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LAS VEGAS (TheStreet) -- If the 2011 International Consumer Electronics Show is any indication, 2011 might just be the year for small-businesses technologies.

While there's always fun and games at CES, most of the headlines coming out of this massive show in the high desert focus on big-time innovations from big-time companies: new 4G tablets and smartphones from






, improvements in flexible displays from Samsung and what I consider to be the first solid glasses-free 3-D TV prototypes from Toshiba. But the real news for small business is in less well known and -- dare we say it -- less flashy tools. These products may not get the media love, but they can help a real business achieve real gains in productivity.

An attendee uses Iron Will Innovations' glove game controller with a video game at this year's Consumer Electronics Show in Las Vegas.

Here are my picks for small-business technology on display at this year's CES:

Intuit Complete Credit Card Solution for the iPhone 4


Intuit GoPayment App (rates start at 1.7% per transaction); Mophie marketplace card scanner ($180)

Adding credit card scanners to smartphones is all the rage. With so much buzz around such tools as Square and MerchantAnywhere, it's no wonder transactional giant Intuit jumped into the market. The company announced an interesting



iPhone 4 app for its mobile GoPayment system. The downloadable app supports direct interface with the Mophie add-on credit card scanner, as well as smooth access to Intuit's QuickBooks accounting software, used by roughly 4 million firms in the U.S.

At least at first blush, the system makes it easier for small firms to offer credit card transactions. The interface is well laid out and allows for vendors to easily swipe a credit card and negotiate a transaction on several credit card payment networks. Now for sure, GoPayment will


replace a legitimate credit card point-of-sale terminal: Dealing with the iPhone's issues -- turning the device on, getting the proper software running and generally getting it out of consumer mode and into business mode -- will drive even a moderately high-volume retailer nuts. But for occasional limited use, like a sidewalk sale or charity event, this intriguing product offers a handy way to accept a credit card.

Nuance Communications FlexT9 Mobile Input App



For all of us who spend our lives answering emails and text messages on our smartphones, here's a better way to interface with your virtual keyboard: a keyboard tracing technology called FlexT9, rolled out by Nuance, the maker of Dragon Naturally Speaking voice-recognition tools.

This downloadable app competes with other sketch-based, data-entry tools such as Swype, and lets users trace the path between letters on a virtual keyboard to quickly sketch out words and sentences. In my initial testing, FlexT9 worked well. It was accurate, fast and easy to use. If you are struggling with a pile of email, texts and chats on your smartphone, give the FlexT9 a try.

SugarSync online backup

(5 GB account, free)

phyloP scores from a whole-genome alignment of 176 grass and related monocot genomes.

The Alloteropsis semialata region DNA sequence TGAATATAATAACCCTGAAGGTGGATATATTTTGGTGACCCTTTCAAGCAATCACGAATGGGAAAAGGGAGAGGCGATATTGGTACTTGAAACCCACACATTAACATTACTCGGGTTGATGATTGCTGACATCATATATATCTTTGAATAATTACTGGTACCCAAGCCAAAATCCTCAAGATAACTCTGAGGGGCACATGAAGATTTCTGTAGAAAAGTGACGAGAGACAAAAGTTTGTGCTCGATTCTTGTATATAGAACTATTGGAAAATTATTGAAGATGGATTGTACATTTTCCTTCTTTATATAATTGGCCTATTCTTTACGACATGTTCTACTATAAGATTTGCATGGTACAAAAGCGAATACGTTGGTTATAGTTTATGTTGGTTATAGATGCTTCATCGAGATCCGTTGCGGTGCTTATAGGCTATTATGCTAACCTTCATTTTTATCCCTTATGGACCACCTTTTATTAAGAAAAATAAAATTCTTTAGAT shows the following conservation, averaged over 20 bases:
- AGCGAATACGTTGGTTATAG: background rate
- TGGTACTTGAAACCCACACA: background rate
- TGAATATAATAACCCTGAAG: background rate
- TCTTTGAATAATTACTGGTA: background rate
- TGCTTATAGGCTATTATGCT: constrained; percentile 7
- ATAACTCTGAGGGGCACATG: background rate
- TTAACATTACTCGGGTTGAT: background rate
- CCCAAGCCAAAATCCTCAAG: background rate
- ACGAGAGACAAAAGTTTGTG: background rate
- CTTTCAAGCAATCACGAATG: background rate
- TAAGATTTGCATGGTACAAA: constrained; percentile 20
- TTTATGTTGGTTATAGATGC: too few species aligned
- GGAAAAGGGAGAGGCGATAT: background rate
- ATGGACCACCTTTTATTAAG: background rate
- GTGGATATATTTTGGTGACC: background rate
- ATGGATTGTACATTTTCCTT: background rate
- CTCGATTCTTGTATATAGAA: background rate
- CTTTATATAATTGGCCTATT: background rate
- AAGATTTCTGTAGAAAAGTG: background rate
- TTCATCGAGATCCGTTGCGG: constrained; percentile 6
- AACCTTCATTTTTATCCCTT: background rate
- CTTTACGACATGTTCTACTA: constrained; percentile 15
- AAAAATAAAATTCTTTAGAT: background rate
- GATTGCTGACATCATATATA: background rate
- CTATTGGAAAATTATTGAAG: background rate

SugerSync, which backs up data and makes it available on any Web-connected device, dreamed up a sweet deal to compete with the likes of






and Dropbox for the small-business data backup market. It offers a full 5 GB of online backup and storage for absolutely nothing. What makes SugarSync unique and small-business friendly is that the system is well-designed, easy to use and works across just about any mobile, desktop or other device. Download the software, decide what you want to save -- and there it is, on just about any device in your shop.

Keep in mind, the free account has limits: It requires a download of a desktop client, and large groups cannot share data easily. But for basic backup and access to your critical company stuff, SugerSync is worth considering.

EcoSquid Cell Electronics Recycling Service


Move your office or upgrade your electronics and you'll learn darn quick and that getting rid of your old gadgets is no easy feat. Recycling services vary by town, with regulations on what stores, landfills and disposal services will -- and will not -- accept. EcoSquid founder Nik Raman saw an opportunity in all this confusion to create a centrally located, active market in electronics recycling.

The result is an easy-to-use Web portal that connects those with electronics to recycle with those who buy or recycle used electronics. Simply enter your device's make and model number along with details that affect the price of your gadget -- wear and tear, which accessories are still intact and other specs. And poof, active offers for each item are proffered from local and international markets.

These sorts of referral engines have limits: Dealing with often-unknown third parties makes transactions more risky, and shipping fragile electronics can be tricky. Plus, the Web-based market in recycling is filled with uncertain businesses with dubious business practices.

Regardless, EcoSquid offers businesses an easy and fast way to get rid of the techno junk lurking in their closets.

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>>CES Offers Little Flash, But Some Solid Tools

>>CES Promises Tech That Even Does Windows

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This commentary comes from an independent investor or market observer as part of TheStreet guest contributor program. The views expressed are those of the author and do not necessarily represent the views of TheStreet or its management.